Six Norfolk police officers who refused to give up in their efforts to save the life of a woman have received prestigious national honours.

The team fought a life and death battle after the woman from Dereham had phoned her mental health team saying she intended to end her life.

She was found not breathing after police were alerted and rushed to the scene in February this year where they broke into the house.

Fighting to save her, they began administering cardiopulmonary resuscitation (CPR) and using other first aid equipment on her including a defibrillator.

Eventually they were able to get the woman’s pulse going again and she was taken to hospital where she was put into an induced coma before going on to make a full recovery.

PCs Samuel Bates, Michael Douglas, Katie Nel, Jonathan Skipper, Christopher Webb and a sixth officer have now received national recognition for their quick-thinking and determined lifesaving response.

They have each been awarded resuscitation certificates from the Royal Humane Society, the premier national body for honouring bravery in the saving of human life.

Praising their efforts, society secretary, Andrew Chapman, said: “This was a nightmare scenario. The woman was effectively dead when the officers reached her but they refused to give up on her.

“They fought long and hard to resuscitate her and in the end all their efforts paid dividends. Her pulse began beating again and she went on to make a full recovery.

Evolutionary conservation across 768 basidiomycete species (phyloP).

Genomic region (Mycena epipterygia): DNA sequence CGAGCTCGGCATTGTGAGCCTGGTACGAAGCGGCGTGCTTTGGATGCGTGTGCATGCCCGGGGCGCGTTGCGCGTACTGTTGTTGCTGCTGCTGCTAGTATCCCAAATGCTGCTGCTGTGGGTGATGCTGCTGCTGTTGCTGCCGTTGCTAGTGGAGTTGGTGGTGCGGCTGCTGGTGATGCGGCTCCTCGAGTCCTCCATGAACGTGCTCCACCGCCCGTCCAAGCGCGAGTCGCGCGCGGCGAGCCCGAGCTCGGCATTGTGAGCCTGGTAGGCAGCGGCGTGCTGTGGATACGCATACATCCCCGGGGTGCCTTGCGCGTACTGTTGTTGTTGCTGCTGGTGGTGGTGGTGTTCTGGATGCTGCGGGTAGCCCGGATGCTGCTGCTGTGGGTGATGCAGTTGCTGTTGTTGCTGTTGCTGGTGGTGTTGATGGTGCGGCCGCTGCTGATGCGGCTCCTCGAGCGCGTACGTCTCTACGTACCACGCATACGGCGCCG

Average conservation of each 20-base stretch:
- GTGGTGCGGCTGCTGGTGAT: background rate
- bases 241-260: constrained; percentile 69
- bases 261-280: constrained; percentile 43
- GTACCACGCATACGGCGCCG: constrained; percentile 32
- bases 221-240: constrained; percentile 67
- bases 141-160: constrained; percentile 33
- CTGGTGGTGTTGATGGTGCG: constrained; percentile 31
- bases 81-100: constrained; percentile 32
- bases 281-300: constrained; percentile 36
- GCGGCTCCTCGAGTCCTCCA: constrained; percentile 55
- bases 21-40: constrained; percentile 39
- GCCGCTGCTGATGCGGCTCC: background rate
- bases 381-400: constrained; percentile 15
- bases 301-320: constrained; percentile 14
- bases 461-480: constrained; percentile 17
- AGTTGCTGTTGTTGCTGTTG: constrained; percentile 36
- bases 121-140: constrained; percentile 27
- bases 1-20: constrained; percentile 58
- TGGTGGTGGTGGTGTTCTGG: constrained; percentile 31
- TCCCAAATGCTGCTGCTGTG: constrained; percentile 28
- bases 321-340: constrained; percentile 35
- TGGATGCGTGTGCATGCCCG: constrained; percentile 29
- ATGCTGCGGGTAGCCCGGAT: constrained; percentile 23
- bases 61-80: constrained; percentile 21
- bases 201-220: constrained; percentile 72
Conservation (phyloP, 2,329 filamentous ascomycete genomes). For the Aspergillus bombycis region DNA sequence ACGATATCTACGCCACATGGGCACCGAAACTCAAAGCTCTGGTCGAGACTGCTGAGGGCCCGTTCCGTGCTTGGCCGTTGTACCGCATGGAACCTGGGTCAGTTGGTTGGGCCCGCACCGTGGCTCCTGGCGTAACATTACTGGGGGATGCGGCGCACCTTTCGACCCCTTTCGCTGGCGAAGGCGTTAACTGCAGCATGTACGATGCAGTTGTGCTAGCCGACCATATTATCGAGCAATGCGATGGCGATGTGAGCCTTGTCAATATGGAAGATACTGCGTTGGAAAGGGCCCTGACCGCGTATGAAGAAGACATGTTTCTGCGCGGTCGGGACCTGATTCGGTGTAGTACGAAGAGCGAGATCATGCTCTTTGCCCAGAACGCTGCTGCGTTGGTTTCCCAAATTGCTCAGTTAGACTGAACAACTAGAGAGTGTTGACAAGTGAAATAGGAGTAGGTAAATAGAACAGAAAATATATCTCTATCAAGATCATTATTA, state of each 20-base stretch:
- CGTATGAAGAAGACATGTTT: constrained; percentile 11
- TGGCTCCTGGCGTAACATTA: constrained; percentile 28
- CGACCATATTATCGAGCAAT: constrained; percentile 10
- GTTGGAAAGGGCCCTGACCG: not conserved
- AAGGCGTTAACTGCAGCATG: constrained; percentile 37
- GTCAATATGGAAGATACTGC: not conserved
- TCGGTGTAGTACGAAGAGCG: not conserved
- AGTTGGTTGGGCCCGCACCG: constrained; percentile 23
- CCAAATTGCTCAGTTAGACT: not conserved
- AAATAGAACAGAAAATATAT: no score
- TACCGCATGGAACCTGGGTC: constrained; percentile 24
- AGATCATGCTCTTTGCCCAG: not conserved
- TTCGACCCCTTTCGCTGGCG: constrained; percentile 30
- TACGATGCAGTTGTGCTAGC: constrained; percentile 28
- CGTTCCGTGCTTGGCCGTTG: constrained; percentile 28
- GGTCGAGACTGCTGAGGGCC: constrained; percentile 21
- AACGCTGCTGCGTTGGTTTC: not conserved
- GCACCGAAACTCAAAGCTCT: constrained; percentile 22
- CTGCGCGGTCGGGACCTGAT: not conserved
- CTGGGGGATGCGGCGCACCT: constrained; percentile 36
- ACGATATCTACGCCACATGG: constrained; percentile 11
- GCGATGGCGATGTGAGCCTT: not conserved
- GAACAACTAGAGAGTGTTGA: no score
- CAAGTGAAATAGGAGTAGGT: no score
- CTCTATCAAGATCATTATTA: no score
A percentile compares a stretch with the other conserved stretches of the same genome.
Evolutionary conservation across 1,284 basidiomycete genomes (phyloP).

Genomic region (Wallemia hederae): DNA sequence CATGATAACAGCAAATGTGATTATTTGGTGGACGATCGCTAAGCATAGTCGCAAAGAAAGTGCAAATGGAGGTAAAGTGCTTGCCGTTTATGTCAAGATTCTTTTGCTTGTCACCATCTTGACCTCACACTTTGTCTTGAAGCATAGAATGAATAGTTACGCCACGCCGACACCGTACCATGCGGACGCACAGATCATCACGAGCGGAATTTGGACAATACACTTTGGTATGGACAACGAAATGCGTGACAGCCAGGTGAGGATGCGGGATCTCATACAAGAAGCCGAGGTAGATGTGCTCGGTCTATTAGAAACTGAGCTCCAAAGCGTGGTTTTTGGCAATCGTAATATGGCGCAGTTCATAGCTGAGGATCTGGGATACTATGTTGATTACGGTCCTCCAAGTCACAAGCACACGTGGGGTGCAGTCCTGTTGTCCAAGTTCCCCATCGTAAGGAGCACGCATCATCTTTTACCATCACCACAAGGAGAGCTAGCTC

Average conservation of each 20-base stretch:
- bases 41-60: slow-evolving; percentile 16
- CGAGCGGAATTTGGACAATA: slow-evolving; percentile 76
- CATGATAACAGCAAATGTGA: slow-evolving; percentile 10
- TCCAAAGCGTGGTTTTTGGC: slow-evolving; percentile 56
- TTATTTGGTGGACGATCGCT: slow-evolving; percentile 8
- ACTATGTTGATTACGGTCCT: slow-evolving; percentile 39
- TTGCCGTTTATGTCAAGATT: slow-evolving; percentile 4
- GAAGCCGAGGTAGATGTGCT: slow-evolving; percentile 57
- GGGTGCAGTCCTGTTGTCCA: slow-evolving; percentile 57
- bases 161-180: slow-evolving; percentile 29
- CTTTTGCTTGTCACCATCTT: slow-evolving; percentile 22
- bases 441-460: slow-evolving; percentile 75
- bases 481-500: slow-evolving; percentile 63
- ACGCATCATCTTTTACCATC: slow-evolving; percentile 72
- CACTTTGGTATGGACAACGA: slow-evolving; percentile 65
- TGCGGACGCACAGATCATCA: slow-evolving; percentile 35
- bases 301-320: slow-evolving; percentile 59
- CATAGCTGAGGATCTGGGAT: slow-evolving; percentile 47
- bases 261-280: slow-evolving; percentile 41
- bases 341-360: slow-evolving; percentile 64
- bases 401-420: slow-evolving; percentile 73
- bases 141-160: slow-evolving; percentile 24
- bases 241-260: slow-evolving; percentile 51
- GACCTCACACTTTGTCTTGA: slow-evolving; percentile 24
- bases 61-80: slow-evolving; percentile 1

“No-one could deserve these awards more than these officers. They did a magnificent job. They saved a life.”

The charity, which grants awards for acts of bravery in the saving of human life and preserving life by resuscitation, has considered over 87,000 cases and made over 200,000 awards since it was founded in 1774.

Norfolk chief constable Paul Sanford said: "The Royal Humane Society awards are an opportunity for us to be recognised for the incredible efforts that our officers go to save lives.

"I would like to give my personal thanks to all the award recipients for the valuable contribution that each and every one of them makes to the policing of this county.”

Norfolk police has seen a dramatic increase in mental health-related call-outs with the body representing rank-and-file officers saying cutbacks in support services for people in crisis had left them to pick up the pieces.

Last week an inspection report said the struggles of the region's mental health trust had piled "additional pressure" on police officers.